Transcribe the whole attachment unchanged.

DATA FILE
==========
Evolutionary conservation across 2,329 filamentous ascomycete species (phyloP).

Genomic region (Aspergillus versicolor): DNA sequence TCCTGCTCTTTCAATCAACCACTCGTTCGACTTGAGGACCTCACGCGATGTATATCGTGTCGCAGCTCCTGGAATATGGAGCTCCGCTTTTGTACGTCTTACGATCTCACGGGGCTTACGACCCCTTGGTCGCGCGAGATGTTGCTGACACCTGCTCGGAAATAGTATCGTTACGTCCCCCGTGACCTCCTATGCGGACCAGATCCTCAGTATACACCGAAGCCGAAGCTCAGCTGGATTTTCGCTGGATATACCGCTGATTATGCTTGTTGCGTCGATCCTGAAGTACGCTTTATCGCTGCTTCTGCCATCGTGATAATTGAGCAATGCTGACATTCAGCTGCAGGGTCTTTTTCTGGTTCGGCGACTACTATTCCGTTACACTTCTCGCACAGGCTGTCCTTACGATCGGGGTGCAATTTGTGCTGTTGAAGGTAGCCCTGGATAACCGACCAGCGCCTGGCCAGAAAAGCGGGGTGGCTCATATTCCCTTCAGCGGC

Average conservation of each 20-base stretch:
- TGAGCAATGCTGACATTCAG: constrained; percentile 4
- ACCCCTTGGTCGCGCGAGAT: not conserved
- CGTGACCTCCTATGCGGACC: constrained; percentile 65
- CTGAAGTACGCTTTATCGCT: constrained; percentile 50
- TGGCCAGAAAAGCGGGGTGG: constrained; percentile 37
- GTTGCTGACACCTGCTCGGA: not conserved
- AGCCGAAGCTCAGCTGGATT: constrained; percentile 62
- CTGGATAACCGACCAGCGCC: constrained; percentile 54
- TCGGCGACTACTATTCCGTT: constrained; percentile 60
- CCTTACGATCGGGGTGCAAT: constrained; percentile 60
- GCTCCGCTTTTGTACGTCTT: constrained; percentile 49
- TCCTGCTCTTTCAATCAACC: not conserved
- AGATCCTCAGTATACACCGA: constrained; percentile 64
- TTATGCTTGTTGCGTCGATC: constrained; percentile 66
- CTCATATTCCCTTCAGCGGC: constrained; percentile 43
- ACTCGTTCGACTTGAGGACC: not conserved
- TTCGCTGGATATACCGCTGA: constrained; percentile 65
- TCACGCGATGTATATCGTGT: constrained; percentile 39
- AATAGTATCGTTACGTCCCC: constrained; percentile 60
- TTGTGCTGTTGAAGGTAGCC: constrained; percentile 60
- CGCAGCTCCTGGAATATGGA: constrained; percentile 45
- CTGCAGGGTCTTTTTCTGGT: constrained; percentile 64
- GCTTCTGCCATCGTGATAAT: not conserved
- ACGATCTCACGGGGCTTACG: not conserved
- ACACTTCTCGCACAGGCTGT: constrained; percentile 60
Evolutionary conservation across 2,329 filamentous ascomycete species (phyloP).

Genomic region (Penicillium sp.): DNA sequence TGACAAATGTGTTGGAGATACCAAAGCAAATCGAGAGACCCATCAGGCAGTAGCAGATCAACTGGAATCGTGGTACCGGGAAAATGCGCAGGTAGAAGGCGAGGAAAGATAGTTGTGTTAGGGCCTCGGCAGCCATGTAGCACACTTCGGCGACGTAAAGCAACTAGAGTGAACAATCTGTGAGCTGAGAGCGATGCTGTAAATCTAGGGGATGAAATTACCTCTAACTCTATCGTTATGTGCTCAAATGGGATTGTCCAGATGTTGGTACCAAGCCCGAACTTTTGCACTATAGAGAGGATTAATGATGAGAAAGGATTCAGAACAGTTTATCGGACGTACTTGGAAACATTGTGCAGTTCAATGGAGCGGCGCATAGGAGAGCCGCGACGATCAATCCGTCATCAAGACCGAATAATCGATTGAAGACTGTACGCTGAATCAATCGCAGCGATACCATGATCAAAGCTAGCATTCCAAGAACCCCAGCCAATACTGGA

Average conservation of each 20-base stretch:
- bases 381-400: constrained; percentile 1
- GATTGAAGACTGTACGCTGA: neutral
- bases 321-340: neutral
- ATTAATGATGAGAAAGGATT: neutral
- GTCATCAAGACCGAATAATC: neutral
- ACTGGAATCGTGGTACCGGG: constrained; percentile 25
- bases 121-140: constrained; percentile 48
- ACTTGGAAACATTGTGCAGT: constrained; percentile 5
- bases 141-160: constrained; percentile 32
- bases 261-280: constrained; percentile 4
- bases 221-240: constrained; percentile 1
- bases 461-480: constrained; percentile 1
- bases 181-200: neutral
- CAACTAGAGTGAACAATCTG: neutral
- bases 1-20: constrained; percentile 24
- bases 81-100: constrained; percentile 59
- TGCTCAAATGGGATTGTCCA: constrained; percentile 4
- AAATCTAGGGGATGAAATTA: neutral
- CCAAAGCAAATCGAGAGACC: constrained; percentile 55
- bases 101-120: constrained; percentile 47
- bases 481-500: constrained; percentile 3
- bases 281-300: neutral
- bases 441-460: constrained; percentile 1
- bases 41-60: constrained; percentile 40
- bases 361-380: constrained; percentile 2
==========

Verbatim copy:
Evolutionary conservation across 2,329 filamentous ascomycete species (phyloP).

Genomic region (Aspergillus versicolor): DNA sequence TCCTGCTCTTTCAATCAACCACTCGTTCGACTTGAGGACCTCACGCGATGTATATCGTGTCGCAGCTCCTGGAATATGGAGCTCCGCTTTTGTACGTCTTACGATCTCACGGGGCTTACGACCCCTTGGTCGCGCGAGATGTTGCTGACACCTGCTCGGAAATAGTATCGTTACGTCCCCCGTGACCTCCTATGCGGACCAGATCCTCAGTATACACCGAAGCCGAAGCTCAGCTGGATTTTCGCTGGATATACCGCTGATTATGCTTGTTGCGTCGATCCTGAAGTACGCTTTATCGCTGCTTCTGCCATCGTGATAATTGAGCAATGCTGACATTCAGCTGCAGGGTCTTTTTCTGGTTCGGCGACTACTATTCCGTTACACTTCTCGCACAGGCTGTCCTTACGATCGGGGTGCAATTTGTGCTGTTGAAGGTAGCCCTGGATAACCGACCAGCGCCTGGCCAGAAAAGCGGGGTGGCTCATATTCCCTTCAGCGGC

Average conservation of each 20-base stretch:
- TGAGCAATGCTGACATTCAG: constrained; percentile 4
- ACCCCTTGGTCGCGCGAGAT: not conserved
- CGTGACCTCCTATGCGGACC: constrained; percentile 65
- CTGAAGTACGCTTTATCGCT: constrained; percentile 50
- TGGCCAGAAAAGCGGGGTGG: constrained; percentile 37
- GTTGCTGACACCTGCTCGGA: not conserved
- AGCCGAAGCTCAGCTGGATT: constrained; percentile 62
- CTGGATAACCGACCAGCGCC: constrained; percentile 54
- TCGGCGACTACTATTCCGTT: constrained; percentile 60
- CCTTACGATCGGGGTGCAAT: constrained; percentile 60
- GCTCCGCTTTTGTACGTCTT: constrained; percentile 49
- TCCTGCTCTTTCAATCAACC: not conserved
- AGATCCTCAGTATACACCGA: constrained; percentile 64
- TTATGCTTGTTGCGTCGATC: constrained; percentile 66
- CTCATATTCCCTTCAGCGGC: constrained; percentile 43
- ACTCGTTCGACTTGAGGACC: not conserved
- TTCGCTGGATATACCGCTGA: constrained; percentile 65
- TCACGCGATGTATATCGTGT: constrained; percentile 39
- AATAGTATCGTTACGTCCCC: constrained; percentile 60
- TTGTGCTGTTGAAGGTAGCC: constrained; percentile 60
- CGCAGCTCCTGGAATATGGA: constrained; percentile 45
- CTGCAGGGTCTTTTTCTGGT: constrained; percentile 64
- GCTTCTGCCATCGTGATAAT: not conserved
- ACGATCTCACGGGGCTTACG: not conserved
- ACACTTCTCGCACAGGCTGT: constrained; percentile 60
Evolutionary conservation across 2,329 filamentous ascomycete species (phyloP).

Genomic region (Penicillium sp.): DNA sequence TGACAAATGTGTTGGAGATACCAAAGCAAATCGAGAGACCCATCAGGCAGTAGCAGATCAACTGGAATCGTGGTACCGGGAAAATGCGCAGGTAGAAGGCGAGGAAAGATAGTTGTGTTAGGGCCTCGGCAGCCATGTAGCACACTTCGGCGACGTAAAGCAACTAGAGTGAACAATCTGTGAGCTGAGAGCGATGCTGTAAATCTAGGGGATGAAATTACCTCTAACTCTATCGTTATGTGCTCAAATGGGATTGTCCAGATGTTGGTACCAAGCCCGAACTTTTGCACTATAGAGAGGATTAATGATGAGAAAGGATTCAGAACAGTTTATCGGACGTACTTGGAAACATTGTGCAGTTCAATGGAGCGGCGCATAGGAGAGCCGCGACGATCAATCCGTCATCAAGACCGAATAATCGATTGAAGACTGTACGCTGAATCAATCGCAGCGATACCATGATCAAAGCTAGCATTCCAAGAACCCCAGCCAATACTGGA

Average conservation of each 20-base stretch:
- bases 381-400: constrained; percentile 1
- GATTGAAGACTGTACGCTGA: neutral
- bases 321-340: neutral
- ATTAATGATGAGAAAGGATT: neutral
- GTCATCAAGACCGAATAATC: neutral
- ACTGGAATCGTGGTACCGGG: constrained; percentile 25
- bases 121-140: constrained; percentile 48
- ACTTGGAAACATTGTGCAGT: constrained; percentile 5
- bases 141-160: constrained; percentile 32
- bases 261-280: constrained; percentile 4
- bases 221-240: constrained; percentile 1
- bases 461-480: constrained; percentile 1
- bases 181-200: neutral
- CAACTAGAGTGAACAATCTG: neutral
- bases 1-20: constrained; percentile 24
- bases 81-100: constrained; percentile 59
- TGCTCAAATGGGATTGTCCA: constrained; percentile 4
- AAATCTAGGGGATGAAATTA: neutral
- CCAAAGCAAATCGAGAGACC: constrained; percentile 55
- bases 101-120: constrained; percentile 47
- bases 481-500: constrained; percentile 3
- bases 281-300: neutral
- bases 441-460: constrained; percentile 1
- bases 41-60: constrained; percentile 40
- bases 361-380: constrained; percentile 2